• Kyodo


Defense Minister Itsunori Onodera tried Monday to win over Saga Prefecture officials to his ministry’s plan to deploy V-22 Osprey transport aircraft at Saga Airport.

The Self-Defense Forces plan to eventually deploy 17 of the controversial tilt-rotor aircraft there.

In a meeting with Onodera in the city of Saga, Gov. Yasushi Furukawa effectively accepted the ministry’s plan to request money in the budget for the next fiscal year to acquire land around the civilian airport to build an SDF facility adjacent to it.

“I’m not in a position to say something about the internal process of the Defense Ministry,” the governor said during the meeting, which was open to reporters. Still, Furukawa noted that the prefectural government has received “many inquiries” about the Osprey’s safety. “We’d like to ask the central government to sufficiently explain its plan to local people,” he said.

Onodera said Japan’s defense depends on the SDF using the combat troop carrier.

V-22 aircraft can take off and land like a helicopter and fly at high speeds like an airplane.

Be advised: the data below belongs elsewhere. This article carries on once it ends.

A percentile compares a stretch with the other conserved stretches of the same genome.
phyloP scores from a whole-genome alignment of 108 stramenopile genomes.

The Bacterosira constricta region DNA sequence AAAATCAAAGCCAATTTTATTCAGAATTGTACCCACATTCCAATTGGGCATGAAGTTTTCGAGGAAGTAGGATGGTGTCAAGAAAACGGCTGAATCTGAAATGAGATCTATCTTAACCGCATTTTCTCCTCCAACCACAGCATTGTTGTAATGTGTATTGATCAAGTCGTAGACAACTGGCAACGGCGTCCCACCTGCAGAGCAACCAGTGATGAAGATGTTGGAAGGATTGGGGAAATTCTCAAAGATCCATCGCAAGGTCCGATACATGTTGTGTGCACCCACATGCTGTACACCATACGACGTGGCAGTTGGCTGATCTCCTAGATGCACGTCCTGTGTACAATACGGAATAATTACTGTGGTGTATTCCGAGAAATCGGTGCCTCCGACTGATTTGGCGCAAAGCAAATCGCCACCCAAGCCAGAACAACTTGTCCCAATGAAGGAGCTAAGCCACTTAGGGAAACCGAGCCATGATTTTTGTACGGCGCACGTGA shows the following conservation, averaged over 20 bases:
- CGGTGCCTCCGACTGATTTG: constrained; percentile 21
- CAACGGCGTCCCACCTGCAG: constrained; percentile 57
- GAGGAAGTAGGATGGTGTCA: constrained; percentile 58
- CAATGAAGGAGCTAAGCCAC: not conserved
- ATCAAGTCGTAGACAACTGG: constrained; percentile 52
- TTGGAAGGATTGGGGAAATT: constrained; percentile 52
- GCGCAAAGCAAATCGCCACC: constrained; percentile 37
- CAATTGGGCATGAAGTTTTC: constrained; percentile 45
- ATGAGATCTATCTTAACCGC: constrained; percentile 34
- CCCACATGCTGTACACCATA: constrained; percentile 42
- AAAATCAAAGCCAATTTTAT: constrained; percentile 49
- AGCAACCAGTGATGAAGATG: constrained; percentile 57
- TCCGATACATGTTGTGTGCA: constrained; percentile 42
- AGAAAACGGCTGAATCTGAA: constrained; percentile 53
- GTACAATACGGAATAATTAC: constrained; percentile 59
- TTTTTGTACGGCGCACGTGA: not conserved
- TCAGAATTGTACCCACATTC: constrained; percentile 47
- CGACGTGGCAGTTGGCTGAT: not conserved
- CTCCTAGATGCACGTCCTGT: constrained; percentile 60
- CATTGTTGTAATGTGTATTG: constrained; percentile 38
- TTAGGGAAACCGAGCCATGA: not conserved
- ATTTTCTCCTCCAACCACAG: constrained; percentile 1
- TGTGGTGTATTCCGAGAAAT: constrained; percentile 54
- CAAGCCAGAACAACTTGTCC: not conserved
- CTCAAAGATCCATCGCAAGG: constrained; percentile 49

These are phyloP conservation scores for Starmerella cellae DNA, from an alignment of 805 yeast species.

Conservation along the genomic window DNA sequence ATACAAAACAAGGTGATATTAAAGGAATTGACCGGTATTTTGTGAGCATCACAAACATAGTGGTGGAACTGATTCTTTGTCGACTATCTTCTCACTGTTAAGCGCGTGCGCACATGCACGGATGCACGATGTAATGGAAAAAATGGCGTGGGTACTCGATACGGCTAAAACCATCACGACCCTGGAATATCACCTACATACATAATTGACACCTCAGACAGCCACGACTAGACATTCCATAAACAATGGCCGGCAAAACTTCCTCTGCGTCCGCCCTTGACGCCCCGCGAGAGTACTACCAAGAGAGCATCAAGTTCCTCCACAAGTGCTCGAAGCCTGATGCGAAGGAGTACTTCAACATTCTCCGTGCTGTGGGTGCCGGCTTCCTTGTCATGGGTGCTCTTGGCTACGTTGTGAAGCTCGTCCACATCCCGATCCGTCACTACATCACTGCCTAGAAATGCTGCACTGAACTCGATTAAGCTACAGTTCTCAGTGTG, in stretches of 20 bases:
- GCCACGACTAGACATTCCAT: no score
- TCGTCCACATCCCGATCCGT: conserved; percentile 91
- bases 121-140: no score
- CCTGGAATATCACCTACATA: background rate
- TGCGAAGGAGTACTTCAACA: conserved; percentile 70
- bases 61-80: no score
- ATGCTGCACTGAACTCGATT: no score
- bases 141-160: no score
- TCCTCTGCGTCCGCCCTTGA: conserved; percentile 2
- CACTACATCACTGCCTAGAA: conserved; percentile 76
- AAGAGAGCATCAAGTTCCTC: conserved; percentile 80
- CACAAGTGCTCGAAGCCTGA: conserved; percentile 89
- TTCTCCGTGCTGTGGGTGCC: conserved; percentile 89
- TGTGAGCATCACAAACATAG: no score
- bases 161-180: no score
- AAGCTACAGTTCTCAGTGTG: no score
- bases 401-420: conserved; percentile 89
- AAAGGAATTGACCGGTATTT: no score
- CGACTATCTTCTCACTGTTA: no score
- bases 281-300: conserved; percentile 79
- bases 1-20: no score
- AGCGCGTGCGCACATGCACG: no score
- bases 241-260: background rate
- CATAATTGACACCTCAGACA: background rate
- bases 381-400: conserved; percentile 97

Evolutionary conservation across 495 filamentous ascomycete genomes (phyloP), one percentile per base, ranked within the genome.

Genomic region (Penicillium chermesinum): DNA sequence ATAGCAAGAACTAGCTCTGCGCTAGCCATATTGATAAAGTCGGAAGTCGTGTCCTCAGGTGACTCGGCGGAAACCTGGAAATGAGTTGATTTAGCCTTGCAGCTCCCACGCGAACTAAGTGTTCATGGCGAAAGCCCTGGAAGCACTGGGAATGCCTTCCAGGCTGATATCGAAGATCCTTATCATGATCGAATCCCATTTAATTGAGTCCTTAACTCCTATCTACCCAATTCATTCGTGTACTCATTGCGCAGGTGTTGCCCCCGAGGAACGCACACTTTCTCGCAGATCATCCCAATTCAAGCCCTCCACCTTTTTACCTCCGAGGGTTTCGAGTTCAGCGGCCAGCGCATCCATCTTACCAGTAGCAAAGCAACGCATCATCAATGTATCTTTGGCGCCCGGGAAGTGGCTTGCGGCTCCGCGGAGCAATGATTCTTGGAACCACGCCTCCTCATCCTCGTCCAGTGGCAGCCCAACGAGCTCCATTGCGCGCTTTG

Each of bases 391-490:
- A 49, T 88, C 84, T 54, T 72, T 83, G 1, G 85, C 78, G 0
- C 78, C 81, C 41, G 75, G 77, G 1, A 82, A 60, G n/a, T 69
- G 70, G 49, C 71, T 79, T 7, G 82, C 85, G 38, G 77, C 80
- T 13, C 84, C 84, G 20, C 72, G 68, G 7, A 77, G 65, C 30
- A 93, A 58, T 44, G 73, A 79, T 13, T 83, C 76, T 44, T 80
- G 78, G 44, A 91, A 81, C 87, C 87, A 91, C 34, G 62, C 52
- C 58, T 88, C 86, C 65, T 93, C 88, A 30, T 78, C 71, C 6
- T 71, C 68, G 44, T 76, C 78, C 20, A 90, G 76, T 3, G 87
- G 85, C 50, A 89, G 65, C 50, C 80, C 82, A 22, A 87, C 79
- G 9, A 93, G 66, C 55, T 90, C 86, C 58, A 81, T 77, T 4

The Defense Ministry, which wants the aircraft to defend Japan’s remote islands and for disaster relief, plans to introduce 17 Ospreys by fiscal 2018.

The administration of Prime Minister Shinzo Abe has vowed to reduce Okinawa Prefecture’s burden of hosting the bulk of U.S. military facilities. It plans to allow the U.S. military to use Saga Airport to refuel and maintain the U.S. Marines’ MV-22 Osprey aircraft deployed in Okinawa, Onodera said.

But the United States is not sold on the proposal. A sticking point in talks between Tokyo and Washington is whether some training exercises using the aircraft can be conducted at Saga Airport, according to Japanese officials.

The Ospreys are deployed at Marine Corps’ Air Station Futenma, the controversial base that officials want to relocate within Okinawa’s main island.

“The security environment facing Japan is severe, so I believe (local people) will understand the importance of the role that the SDF will play on remote islands,” Onodera told reporters after the meeting, referring to China’s maritime assertiveness.

The central government had originally considered a plan to temporarily transfer the Ospreys to Saga Airport until the facility in Okinawa’s Nago to replace Futenma is completed.

In a time of both misinformation and too much information, quality journalism is more crucial than ever.
By subscribing, you can help us get the story right.